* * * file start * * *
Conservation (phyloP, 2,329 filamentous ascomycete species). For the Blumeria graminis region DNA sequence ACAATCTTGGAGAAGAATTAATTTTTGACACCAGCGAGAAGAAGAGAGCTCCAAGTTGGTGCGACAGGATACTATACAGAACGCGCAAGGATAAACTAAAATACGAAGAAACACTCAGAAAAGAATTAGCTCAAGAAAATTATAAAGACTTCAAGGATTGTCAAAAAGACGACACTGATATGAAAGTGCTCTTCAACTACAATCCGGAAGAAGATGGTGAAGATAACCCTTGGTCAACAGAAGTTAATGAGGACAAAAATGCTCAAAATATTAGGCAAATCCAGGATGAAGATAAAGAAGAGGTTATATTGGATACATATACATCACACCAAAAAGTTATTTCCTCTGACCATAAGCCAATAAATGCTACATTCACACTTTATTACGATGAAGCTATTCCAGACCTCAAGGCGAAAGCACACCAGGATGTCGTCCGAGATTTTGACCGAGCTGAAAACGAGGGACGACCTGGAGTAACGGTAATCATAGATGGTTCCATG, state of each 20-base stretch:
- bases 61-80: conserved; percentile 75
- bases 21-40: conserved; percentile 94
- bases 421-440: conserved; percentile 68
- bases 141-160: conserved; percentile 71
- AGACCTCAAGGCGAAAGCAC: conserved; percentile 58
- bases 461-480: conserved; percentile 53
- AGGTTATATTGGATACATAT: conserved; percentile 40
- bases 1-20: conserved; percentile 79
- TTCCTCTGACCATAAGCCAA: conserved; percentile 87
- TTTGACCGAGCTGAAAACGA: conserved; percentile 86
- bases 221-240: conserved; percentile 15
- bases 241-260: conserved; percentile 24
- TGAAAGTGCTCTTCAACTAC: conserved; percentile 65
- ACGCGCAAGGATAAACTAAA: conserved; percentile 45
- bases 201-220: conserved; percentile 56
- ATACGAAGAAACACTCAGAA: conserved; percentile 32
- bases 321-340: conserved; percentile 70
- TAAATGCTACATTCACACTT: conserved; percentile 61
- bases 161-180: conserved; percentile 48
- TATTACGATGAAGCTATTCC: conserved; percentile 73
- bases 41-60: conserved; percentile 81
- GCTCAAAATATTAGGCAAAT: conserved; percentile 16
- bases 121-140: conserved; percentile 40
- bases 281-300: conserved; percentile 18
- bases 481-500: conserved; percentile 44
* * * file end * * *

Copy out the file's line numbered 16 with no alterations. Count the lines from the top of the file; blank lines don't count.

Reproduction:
- bases 201-220: conserved; percentile 56